Chapter 2, Lesson 4

In this lesson students will:

- understand the difference between a linear and a quadratic total profit function
- understand and give an example of an economy under monopoly
- create a quadratic total profit function given some information
- use the intercept method or the power law of derivative calculus to determine the maximal production level and maximal profit level for a company

## A Non-Calculus Approach to Monopoly

#### Quadratic Total Profit Equations

In our last lesson, our total profit function was *linear* in nature; that is, the highest power of the variable was one. While linear functions do occur quite readily in nature, it is often not the most ideal model to use when modelling the total profit function. In this lesson, we will allow the selling price to fluctuate according to market demands, creating a total profit function that is *quadratic*, or parabolic, in nature. This means the highest power of our variable will be two. These kind of total profit functions often model economies that are known as monopolies. A *monopoly* is an economy in which one company holds all of the production and selling power. For example, the Insurance Corporation of British Columbia (ICBC) is a monopoly – they are the only insurance company in which drivers can insure their vehicles. As such, they have a lot of control over pricing and legislation regarding insurance of vehicles.

Allowing the selling price to fluctuate will open us up to an interesting set of questions: what is the maximal profit that a company can make, and how many items should be produced in order to do so? With a linear model, we cannot ask such a question since the more items produced, the more profit we obtain. It doesn’t really make sense to discuss maximal profit output for a linear model – we simply produce as many items as we possibly can. Yet, for a quadratic model, we know from our previous studies that a parabola must attain a maximal or minimal value – this is sometimes called the *vertex* of the parabola. The focus of this lesson is to determine a maximal value for a given total profit function.

#### Using Intercepts to Determine Maximal Profit

The first method that we can use to help us determine the maximal profit is to find the -intercepts of the total profit function. Given a quadratic total profit function, we can try to factor the right hand side of the equation. Once we obtain the two intercepts, we can find the optimal production level by using symmetry. That is, since we are working with a parabola, the -coordinate of the vertex must be halfway between the two intercepts. Substitution will then give us the maximal profit as well. In brief:

- Factor the right hand side to obtain the two intercepts, if possible. If this seems challenging, you might consider using the quadratic formula.
- Add the two intercepts together, then divide by two. This will give the -intercept of the vertex, or the number of items to produce to make maximal profit.
- Substitute the value obtained in 2. into the total profit function. This will give the -intercept of the vertex, or the maximal profit.

## A Calculus Approach to Monopoly

#### The Power Law of Derivative Calculus

For those of you that have taken calculus, we will explore a second option that is a bit quicker than the previous method, and has further connections to economics. Let’s first recall the power law of derivative calculus. The *power law* states that the rate of change of a polynomial expression of the form can be found by bringing the power down and multiplying and then subtracting one from the power. That is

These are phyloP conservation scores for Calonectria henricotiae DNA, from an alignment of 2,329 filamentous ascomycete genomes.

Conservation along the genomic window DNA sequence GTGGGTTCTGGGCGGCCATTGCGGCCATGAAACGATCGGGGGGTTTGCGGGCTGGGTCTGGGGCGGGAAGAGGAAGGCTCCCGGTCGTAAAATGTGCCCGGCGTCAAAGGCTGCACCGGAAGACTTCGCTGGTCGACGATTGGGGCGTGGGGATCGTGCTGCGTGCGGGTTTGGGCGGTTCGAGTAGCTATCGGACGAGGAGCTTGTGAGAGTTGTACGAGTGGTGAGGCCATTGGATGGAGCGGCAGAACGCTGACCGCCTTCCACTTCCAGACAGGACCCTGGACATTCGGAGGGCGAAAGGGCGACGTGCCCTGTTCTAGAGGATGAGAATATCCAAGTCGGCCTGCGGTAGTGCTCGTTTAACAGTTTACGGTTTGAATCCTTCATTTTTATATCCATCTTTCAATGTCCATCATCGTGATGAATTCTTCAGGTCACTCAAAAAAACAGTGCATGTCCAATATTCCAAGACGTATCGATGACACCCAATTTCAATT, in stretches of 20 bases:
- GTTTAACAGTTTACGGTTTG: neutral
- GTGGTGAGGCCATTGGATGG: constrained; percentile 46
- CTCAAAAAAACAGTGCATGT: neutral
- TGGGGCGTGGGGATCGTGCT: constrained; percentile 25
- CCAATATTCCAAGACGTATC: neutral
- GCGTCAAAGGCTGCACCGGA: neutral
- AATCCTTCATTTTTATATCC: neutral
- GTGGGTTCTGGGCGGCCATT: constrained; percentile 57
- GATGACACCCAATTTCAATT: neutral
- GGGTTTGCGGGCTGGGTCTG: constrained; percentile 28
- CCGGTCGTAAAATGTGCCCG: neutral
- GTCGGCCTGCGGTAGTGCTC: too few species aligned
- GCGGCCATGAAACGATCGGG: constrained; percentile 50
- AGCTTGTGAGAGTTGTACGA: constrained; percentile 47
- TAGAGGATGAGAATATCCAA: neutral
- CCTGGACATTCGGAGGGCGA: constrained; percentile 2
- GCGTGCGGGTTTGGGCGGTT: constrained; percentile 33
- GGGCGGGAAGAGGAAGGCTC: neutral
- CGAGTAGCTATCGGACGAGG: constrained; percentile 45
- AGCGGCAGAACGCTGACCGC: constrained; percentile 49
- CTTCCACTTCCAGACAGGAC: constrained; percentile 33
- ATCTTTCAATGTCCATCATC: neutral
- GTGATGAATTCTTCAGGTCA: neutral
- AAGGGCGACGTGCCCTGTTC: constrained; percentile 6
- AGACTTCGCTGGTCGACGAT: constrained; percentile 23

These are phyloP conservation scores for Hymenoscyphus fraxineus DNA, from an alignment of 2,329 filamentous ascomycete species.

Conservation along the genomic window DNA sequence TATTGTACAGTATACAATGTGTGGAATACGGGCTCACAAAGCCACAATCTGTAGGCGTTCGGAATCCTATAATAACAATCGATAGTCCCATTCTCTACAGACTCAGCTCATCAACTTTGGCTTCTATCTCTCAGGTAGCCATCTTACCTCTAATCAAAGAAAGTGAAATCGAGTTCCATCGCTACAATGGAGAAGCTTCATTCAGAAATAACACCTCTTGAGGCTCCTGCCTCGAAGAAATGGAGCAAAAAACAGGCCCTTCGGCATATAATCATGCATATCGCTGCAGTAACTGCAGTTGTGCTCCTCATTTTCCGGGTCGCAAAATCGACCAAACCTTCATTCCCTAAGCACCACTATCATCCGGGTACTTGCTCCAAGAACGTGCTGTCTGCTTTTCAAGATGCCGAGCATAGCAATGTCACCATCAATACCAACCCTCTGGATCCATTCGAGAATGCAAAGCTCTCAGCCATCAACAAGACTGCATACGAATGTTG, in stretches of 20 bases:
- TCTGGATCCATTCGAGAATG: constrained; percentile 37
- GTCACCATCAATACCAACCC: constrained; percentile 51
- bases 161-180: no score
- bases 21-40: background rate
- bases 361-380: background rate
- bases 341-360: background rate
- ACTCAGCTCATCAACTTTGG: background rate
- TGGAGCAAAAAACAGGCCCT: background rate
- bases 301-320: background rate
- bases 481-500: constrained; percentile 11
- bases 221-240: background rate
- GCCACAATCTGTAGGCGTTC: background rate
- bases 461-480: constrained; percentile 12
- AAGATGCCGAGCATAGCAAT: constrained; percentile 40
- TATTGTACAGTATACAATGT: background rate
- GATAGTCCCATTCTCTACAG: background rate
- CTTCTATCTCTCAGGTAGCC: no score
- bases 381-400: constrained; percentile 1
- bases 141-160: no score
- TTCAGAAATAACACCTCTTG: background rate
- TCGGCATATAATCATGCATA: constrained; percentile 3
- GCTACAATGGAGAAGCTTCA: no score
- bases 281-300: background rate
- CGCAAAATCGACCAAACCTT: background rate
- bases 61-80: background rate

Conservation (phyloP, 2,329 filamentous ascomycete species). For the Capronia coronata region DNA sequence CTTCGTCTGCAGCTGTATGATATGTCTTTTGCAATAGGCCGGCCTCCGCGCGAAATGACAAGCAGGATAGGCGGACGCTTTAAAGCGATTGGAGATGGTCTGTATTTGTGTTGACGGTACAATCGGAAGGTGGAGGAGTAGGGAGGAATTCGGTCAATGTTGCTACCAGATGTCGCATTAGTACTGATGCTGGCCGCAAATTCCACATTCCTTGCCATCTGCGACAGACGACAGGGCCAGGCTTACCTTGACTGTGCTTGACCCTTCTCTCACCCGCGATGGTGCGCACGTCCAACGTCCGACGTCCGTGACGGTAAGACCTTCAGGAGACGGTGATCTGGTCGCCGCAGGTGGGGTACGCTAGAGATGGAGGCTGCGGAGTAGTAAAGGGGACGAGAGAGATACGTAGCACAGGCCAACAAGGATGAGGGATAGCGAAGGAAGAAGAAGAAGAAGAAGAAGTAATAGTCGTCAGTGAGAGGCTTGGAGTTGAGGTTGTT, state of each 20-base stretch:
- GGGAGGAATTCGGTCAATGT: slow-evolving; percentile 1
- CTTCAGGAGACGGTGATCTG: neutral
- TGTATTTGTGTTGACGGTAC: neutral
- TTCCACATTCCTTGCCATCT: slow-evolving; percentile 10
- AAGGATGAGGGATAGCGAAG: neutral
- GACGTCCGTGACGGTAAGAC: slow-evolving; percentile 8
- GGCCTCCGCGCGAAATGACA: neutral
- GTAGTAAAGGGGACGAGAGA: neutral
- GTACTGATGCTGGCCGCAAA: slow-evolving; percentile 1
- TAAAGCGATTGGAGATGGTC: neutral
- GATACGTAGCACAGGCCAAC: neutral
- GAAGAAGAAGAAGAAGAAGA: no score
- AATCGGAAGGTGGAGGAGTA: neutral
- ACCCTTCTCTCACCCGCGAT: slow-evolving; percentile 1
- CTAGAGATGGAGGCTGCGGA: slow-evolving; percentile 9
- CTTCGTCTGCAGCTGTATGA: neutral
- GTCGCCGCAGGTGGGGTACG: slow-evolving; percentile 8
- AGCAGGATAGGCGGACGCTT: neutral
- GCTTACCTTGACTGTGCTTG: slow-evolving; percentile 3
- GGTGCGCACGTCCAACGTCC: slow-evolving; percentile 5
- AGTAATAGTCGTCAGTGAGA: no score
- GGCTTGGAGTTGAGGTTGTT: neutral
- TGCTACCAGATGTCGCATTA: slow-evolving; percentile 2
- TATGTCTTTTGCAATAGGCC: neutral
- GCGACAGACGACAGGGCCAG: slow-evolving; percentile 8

For example, the expression changes to when applying the power law to find the rate of change. Now this law by itself doesn’t seem like it would be helpful to answer our big questions from the beginning of this lesson; however, it turns out that the rate of change at a maximal value (like the vertex of a parabola) happens to be zero. This means, if we could determine the rate of change of our total profit function, and set this rate of change equal to zero, we could solve for the -value that would lead us to the optimal production level. Before we explore this concept, let’s go over a few more examples of how to find the rate of change of various polynomial expressions.

#### Marginal Revenue and Marginal Cost

Now that we know how to determine the rate of change of a polynomial expression, let’s connect this idea back to business economics. Recall that the total profit function is given by

Let’s denote the rate of change of the total profit function using a dash: . The rate of change of the total profit function is known in economics as the *marginal profit*. Similarly, we can denote and as the *marginal revenue* and *marginal cost*; these are the rates of change of the revenue and cost functions, respectively. We know from calculus that the maximal profit will be found when the marginal profit is equal to zero; that is . Applying the rate of change to our three functions, then making this substitution allows us to arrive at an interesting conclusion:

In other words, the maximal profit can be found by setting the marginal revenue and the marginal cost equal to each other, and solving for the variable . This gives us two methods for determining maximal profit, given some information:

- If given explicitly, find by using the power law. Set and solve for to determine the production level required for maximal profit. If needed, substitute this -value back into the total profit function (not the marginal profit) to obtain the maximal profit level.
- If given and explicitly, find and by using the power law. Set and solve for to determine the production level required for maximal profit. If needed, create the total profit function and substitute this -value to obtain the maximal profit level.

Let’s work through a few examples of these techniques to end the lesson.